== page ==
The two episodes drew 34.8 million viewers, a massive 42 percent audience share. “We tackled serious subjects that needed to be dealt with on a national level, and this was a safe way for people to see, hear, and absorb them,” Harris told Vulture in 2017. “The fact that the episode inspired so many people to go to the doctor was incredible.” For the most part, The Golden Girls brilliantly encapsulates life with ME/CFS, which I’ve had for 20 years. I haven’t been forced to stop full-time work—but only because I never started. I have dropped out of college (twice) and been told by doctors that I should start taking birth-control pills and begin jogging. I didn’t travel to New York to seek a diagnosis, as Dorothy did, but I did schlep from the United Kingdom to Florida, draining my and my parents’ bank accounts in search of an effective treatment.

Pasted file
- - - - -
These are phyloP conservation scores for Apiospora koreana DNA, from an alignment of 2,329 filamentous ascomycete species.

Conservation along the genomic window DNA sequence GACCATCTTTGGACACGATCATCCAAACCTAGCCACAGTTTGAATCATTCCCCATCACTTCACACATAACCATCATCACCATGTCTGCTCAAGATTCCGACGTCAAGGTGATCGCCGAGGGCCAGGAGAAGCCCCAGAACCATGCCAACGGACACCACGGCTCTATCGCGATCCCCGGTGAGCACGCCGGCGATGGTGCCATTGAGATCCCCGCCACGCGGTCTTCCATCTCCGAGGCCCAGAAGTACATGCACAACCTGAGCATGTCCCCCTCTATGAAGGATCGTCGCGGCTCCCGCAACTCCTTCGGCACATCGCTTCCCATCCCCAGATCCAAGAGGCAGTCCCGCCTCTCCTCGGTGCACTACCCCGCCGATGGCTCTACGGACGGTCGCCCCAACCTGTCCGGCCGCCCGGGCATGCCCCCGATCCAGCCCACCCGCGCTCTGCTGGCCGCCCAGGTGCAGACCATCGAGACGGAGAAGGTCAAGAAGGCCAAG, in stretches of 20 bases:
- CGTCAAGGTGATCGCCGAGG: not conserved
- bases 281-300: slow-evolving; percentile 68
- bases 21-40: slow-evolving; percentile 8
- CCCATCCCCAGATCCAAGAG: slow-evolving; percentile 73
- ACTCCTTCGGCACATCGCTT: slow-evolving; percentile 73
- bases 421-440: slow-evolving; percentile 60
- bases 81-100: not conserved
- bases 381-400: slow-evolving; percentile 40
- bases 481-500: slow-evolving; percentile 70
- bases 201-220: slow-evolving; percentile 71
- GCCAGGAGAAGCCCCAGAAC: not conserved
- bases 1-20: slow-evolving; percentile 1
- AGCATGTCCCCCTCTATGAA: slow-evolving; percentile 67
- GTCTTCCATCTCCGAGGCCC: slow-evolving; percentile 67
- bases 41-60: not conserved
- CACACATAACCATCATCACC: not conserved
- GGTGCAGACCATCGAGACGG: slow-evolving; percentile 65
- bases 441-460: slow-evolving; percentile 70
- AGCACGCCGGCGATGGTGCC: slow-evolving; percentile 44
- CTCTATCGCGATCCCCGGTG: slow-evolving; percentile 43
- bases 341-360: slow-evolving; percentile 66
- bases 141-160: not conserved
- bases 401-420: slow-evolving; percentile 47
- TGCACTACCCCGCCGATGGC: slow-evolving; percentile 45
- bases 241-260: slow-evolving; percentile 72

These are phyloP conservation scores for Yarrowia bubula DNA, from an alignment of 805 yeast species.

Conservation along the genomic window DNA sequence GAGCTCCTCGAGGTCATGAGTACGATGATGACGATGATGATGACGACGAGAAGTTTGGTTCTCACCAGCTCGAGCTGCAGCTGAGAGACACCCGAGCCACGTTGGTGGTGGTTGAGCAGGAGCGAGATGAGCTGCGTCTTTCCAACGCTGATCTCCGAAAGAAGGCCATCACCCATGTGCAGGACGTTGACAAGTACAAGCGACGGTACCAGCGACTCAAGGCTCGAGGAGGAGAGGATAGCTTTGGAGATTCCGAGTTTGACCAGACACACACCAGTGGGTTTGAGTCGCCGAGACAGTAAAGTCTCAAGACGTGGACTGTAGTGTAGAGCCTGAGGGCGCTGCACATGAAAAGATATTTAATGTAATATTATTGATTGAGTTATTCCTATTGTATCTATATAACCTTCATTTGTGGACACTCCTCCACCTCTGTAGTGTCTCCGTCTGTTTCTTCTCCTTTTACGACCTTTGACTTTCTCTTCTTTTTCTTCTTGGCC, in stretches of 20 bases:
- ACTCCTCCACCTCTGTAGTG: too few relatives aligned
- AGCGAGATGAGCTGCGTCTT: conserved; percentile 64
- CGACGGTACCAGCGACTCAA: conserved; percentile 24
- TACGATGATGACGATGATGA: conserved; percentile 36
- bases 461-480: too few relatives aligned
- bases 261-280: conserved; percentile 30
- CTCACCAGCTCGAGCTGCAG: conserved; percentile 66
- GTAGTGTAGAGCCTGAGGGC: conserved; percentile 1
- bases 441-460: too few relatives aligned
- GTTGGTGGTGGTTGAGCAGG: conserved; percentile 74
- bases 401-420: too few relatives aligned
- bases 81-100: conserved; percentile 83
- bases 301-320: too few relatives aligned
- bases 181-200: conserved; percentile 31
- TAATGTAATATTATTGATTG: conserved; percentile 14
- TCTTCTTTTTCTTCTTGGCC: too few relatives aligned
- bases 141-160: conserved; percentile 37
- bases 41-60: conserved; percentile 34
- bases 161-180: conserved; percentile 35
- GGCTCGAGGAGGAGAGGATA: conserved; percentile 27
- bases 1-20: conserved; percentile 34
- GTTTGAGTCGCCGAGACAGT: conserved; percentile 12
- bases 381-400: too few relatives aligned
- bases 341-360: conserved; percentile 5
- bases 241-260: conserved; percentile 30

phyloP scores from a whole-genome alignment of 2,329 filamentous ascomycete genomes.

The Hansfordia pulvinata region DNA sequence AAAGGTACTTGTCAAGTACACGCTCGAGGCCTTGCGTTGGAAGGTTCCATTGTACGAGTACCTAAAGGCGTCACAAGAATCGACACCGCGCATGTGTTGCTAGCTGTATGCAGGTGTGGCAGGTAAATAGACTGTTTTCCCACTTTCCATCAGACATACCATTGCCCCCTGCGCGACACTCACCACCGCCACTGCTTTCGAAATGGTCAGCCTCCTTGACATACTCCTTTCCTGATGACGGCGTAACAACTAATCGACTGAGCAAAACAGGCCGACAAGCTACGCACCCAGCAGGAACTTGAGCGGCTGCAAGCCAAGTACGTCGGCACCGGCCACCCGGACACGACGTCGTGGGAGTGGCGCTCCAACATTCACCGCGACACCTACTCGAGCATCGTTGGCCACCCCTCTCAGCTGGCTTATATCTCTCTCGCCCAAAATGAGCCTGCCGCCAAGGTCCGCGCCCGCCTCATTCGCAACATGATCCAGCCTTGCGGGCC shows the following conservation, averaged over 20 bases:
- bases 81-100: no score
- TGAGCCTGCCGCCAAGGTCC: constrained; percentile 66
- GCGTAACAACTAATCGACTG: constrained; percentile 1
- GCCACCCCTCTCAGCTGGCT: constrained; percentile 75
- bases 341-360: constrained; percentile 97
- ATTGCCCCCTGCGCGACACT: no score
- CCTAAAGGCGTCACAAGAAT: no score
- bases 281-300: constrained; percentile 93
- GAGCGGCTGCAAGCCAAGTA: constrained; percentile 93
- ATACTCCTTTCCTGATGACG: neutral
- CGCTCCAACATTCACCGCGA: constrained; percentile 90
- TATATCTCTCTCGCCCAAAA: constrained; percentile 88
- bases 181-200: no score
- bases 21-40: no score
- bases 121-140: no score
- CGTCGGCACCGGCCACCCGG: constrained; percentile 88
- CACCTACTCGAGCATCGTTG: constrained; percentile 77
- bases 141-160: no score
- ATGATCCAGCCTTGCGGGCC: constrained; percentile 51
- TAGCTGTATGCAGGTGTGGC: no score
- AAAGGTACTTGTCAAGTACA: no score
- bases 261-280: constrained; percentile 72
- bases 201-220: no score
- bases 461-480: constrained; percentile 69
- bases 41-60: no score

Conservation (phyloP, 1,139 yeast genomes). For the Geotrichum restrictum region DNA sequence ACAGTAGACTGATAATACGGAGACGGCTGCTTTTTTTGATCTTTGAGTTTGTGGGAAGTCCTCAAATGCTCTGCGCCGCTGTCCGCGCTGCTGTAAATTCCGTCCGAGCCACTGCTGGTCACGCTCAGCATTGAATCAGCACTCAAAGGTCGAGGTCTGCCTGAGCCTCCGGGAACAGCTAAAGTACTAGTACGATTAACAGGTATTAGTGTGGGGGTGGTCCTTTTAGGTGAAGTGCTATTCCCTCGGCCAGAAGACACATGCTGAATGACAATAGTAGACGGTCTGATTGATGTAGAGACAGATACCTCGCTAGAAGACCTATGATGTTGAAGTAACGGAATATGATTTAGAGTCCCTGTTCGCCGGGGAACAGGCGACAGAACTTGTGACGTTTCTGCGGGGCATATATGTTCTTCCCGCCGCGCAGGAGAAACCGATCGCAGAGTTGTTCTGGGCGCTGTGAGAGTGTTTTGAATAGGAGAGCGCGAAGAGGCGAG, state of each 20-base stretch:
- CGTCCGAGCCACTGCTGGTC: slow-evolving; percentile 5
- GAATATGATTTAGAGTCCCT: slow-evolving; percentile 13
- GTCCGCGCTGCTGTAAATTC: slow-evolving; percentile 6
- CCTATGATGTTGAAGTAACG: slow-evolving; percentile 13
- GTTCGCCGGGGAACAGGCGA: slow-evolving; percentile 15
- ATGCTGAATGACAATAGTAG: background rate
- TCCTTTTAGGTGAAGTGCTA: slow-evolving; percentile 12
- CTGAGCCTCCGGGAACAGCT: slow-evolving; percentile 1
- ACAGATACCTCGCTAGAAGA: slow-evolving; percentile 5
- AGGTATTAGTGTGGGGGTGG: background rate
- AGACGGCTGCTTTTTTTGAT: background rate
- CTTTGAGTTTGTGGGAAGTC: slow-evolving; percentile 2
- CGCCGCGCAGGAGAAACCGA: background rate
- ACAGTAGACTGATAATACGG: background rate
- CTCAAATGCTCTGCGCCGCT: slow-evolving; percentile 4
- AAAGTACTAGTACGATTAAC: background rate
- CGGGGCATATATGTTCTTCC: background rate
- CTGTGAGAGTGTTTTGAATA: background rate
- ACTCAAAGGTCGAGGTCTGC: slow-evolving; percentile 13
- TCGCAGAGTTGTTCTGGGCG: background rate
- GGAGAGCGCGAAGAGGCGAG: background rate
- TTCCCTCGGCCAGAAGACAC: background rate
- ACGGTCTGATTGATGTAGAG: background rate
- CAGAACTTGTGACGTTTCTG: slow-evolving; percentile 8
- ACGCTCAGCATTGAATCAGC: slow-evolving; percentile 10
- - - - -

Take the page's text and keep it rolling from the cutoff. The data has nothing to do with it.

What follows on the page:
I wasn’t as lucky as Dorothy—it took me four years to get diagnosed—but I found few scenes more relatable than when she celebrated finally knowing what was wrong with her. “My daughter found out she has a debilitating disease!” crowed her mother Sophia (Estelle Getty) as she raised a glass of champagne. As Harris intended, “Sick and Tired” functioned as wish fulfillment. Post-diagnosis, Dorothy runs into Dr. Budd (Michael McGuire), the especially condescending neurologist who had told her she wasn’t ill, just aging, and decides to confront him. “I came to you sick—sick and scared—and you dismissed me… Is that your caring profession? Is that healing? No one deserves that kind of treatment… I suspect had I been a man, I might have been taken a bit more seriously, and not told to go to a hairdresser,” she says in her trademark withering tone. Rather than storming off or stonewalling her, Budd seems genuinely sorry. It’s the ultimate sick-woman fantasy.